The recent economist article claims gold investment is another tulip..

The wacky world of gold
Why gold bugs no longer love gold miners
Jun 2nd 2011

STRIKING gold is generally considered a slice of good luck. Owning it, however, is a sign that you fear the worst. Some people buy the yellow stuff because they think it looks pretty, to be sure. But the quintessential gold bug is an investor who expects every form of paper wealth to collapse, along with civilisation itself.

Gold is not like other commodities. The demand for iron ore depends on down-to-earth things, such as how many steel girders Chinese builders are using. The demand for gold depends on airier considerations, such as whether you think Barack Obama is the Anti-Christ.

Not all gold investors stockpile guns and tinned food in remote cabins, of course. Nor are they all fans of Glenn Beck, an American pundit who preaches doom and urges his listeners to buy gold. But most agree that the world is a scary place. The euro zone is tottering, America’s deficit is alarming and inflation is looming, they reckon. Such fears have ramped the price of gold up to an incredible $1,545 a troy ounce, up almost sixfold in a decade.

Yet gold miners’ shares have failed to keep pace (see chart). This is new. Gold and gold-mining shares used to rise and fall in lockstep. Over the past five years, however, the price of gold has trebled while the value of gold miners has merely doubled. Investors in firms that shift, crush and process rocks are more grounded, it seems, than those who invest in bullion.

As mines age, extracting gold gets harder and costlier. Ores give up less of the metal—average grades have fallen by 30% since 1999 according to GFMS, a consultancy. And ore must be hauled up from ever greater depths. Fuel is pricier. So, too, are labour and equipment, since the global minerals boom has driven up demand for miners and drills. A decade ago the average cost of extracting an ounce of gold from the ground stood at a little over $200. In 2010 it hit $857, says GFMS—though this figure depends in part on the gold price. When gold was $200 an ounce, nuggets that cost $800 to extract stayed buried.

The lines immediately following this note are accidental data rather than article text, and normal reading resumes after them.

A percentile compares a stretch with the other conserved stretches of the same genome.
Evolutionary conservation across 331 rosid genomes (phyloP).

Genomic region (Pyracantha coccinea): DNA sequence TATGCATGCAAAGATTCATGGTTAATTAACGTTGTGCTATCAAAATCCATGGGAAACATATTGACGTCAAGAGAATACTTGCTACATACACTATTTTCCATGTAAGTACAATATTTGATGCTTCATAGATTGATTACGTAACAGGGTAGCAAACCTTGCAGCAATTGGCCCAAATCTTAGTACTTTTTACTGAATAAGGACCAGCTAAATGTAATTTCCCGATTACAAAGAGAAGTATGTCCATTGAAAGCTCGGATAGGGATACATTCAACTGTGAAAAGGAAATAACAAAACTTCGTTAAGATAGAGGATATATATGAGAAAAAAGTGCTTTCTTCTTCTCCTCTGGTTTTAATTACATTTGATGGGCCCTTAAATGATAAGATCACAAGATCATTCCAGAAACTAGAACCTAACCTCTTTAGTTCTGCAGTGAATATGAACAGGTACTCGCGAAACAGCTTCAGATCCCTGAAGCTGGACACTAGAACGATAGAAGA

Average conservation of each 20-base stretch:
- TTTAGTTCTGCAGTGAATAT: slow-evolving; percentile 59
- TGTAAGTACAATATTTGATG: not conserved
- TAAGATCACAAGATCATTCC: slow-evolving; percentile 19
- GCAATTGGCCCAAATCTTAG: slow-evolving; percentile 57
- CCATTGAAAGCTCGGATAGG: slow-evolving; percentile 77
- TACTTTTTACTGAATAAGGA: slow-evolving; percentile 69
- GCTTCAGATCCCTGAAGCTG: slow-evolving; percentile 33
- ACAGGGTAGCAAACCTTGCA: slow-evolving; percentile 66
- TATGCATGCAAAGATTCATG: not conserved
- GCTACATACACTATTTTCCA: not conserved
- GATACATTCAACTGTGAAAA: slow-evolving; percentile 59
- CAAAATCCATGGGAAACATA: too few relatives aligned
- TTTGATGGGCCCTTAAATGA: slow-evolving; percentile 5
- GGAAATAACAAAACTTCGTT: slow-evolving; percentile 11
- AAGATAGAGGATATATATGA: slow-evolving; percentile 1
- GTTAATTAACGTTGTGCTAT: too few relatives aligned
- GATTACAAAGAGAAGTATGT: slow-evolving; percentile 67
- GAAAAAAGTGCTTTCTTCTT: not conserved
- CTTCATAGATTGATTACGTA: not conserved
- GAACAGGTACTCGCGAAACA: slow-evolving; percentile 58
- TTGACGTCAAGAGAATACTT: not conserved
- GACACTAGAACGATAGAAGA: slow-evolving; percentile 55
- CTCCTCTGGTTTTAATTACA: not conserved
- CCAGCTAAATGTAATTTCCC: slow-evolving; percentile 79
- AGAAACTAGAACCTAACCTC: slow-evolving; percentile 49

Finding new seams to replace depleted ones is becoming harder. Metals Economics Group, a mining consultancy, estimates that in 2002 gold miners spent $500m on exploration. By 2008 they were spending $3 billion but finding much less. All the easy gold has been mined already.

The big gold-mining firms have turned to acquisitions to boost their reserves. Last year Australia’s Newcrest bought an Aussie rival, Lihir Gold, for $8.7 billion. By value, 31% of the mining deals last year involved gold, according to the consulting arm of PwC. Merged firms seek to cut costs, and often end up spending less on exploration than they did separately. That makes it even less likely that they will find much more gold.

The world’s miners dug up 2,689 tonnes of gold last year. Granted, that was a record. But, despite the huge surge in investment, it was only a few flakes more than the total output a decade ago.